I think it can definitely be said that Isomura is a librarian and as such, she is unique, because most of the Japanese female librarians noted on my list of fictional librarians are much younger, whether high school age or younger. [1] My guess is that Isomura is in her 20s or 30s. So that makes her a unique character in and of itself. And her experience in the museum inspires Himeno to make a sculpture the next day which is similar to what her mother made.

This has to be my favorite episode in the series and while I’m not sure if the library, or Isomura will continue, I have to say this one of the most positive depictions of libraries and museums that I’ve seen in a long time, with the Isomura being helpful, friendly, and courteous to her patrons, unlike many other librarians in animation. And that is laudable to say the least. I’d like hear your comments on this, including those which watched this series. Did you interpret her character the same way? What were your thoughts?

© 2022 Burkely Hermann. All rights reserved.


Notes

[1] This includes Myne in Ascendance of a Bookworm, Hisami Hishishii in R.O.D. the TV, Yamada in B Gata H Kei, Azusa Aoi in Whispered Words, Chiyo Tsukudate in Strawberry Panic!, Fumi Manjōme in Aoi Hana / Sweet Blue Flowers, Anne in Manaria Friends, Grea in Manaria Friends, Lilith in Yamibou, Iku Kasahara in Library War, Asako Shibasaki in Library War, Fumio Murakumi in Girl Friend Beta, Hasegawa Sumika in Bernard-jou Iwaku a.k.a. Miss Bernard said, Himeko Agari in Komi Can’t Communicate, Aruto, Iina, and Kokoro in Kokoro Toshokan a.k.a. Kokoro Library. While the age of Lilith in Yamibou is not known, the unnamed librarians in Cardcaptor Sakura episode (“Sakura and Her Summer Holiday Homework”), librarian in Little Witch Academia episode (“Night Fall”), are likely the same age while Sophie Twilight in Ms. Vampire who lives in my neighborhood is older. The same can be said, I think, about Hamyuts Meseta, Mirepoc Finedel, Noloty Malche, and Ireia Kitty in Tatakau Shisho: The Book of Bantorra.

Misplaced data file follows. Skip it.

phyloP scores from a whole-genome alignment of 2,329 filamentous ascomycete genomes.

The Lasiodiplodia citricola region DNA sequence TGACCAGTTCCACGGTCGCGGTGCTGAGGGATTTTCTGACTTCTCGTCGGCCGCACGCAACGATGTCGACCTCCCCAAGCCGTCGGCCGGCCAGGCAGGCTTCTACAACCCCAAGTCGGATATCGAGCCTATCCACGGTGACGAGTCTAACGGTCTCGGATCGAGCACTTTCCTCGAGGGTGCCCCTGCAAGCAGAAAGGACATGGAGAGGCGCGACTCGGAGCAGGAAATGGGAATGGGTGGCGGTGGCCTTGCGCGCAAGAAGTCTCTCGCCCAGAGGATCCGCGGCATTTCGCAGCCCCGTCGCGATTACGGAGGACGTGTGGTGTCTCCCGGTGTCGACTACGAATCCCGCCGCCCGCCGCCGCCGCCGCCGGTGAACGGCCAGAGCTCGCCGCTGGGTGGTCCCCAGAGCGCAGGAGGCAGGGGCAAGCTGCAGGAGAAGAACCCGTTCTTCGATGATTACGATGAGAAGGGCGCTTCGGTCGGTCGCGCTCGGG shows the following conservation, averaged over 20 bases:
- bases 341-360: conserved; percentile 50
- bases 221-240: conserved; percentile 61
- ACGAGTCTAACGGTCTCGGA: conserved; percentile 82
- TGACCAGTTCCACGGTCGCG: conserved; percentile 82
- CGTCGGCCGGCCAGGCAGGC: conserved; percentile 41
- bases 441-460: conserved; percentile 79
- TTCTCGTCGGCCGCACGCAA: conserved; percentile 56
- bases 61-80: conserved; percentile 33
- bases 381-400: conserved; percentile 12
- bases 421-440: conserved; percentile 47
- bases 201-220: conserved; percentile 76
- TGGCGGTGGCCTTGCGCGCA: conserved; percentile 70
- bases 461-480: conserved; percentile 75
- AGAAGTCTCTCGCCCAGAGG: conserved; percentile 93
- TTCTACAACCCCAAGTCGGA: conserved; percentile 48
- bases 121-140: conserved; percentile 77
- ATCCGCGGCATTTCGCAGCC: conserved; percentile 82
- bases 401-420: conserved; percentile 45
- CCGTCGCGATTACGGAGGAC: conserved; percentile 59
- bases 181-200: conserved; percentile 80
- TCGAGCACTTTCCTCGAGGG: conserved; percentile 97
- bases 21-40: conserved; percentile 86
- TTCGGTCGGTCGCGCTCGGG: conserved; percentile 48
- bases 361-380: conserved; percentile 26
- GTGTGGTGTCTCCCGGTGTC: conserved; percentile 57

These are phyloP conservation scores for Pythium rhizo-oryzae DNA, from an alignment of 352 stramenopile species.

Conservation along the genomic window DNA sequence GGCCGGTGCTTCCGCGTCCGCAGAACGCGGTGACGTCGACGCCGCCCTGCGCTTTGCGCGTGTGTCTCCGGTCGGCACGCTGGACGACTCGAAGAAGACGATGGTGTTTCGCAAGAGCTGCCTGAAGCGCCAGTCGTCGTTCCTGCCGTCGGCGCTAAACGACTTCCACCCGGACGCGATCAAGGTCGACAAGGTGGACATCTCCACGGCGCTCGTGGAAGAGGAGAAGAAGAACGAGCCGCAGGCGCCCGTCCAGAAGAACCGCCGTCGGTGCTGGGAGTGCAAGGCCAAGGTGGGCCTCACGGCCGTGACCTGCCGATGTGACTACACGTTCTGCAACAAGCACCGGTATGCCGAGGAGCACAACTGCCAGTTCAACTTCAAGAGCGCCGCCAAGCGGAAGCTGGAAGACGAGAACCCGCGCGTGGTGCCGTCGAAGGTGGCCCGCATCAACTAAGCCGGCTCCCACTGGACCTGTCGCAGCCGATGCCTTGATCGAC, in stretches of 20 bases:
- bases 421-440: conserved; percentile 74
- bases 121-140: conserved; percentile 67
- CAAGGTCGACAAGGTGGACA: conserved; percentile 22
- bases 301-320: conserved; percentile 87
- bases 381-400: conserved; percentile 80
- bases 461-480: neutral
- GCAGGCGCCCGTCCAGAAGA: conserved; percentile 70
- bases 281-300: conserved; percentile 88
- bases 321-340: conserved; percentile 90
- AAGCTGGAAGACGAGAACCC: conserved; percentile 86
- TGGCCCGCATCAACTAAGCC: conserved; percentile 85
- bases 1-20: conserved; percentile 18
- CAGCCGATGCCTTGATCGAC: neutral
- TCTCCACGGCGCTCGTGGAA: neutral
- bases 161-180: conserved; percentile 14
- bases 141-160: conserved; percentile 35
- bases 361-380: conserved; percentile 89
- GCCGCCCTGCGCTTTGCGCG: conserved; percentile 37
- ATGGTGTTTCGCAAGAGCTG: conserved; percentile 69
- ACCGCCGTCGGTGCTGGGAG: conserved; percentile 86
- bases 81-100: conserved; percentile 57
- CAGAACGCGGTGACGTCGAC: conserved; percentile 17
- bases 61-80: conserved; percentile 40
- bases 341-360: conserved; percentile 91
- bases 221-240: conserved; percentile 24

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anime drama fantasy Fiction genres Japanese people Librarians Libraries Pop culture mediums rural libraries special libraries speculative fiction

More than “frilly outfits”: librarian work, weeding, and library marketing in Kokoro Library

How every episode of the series begins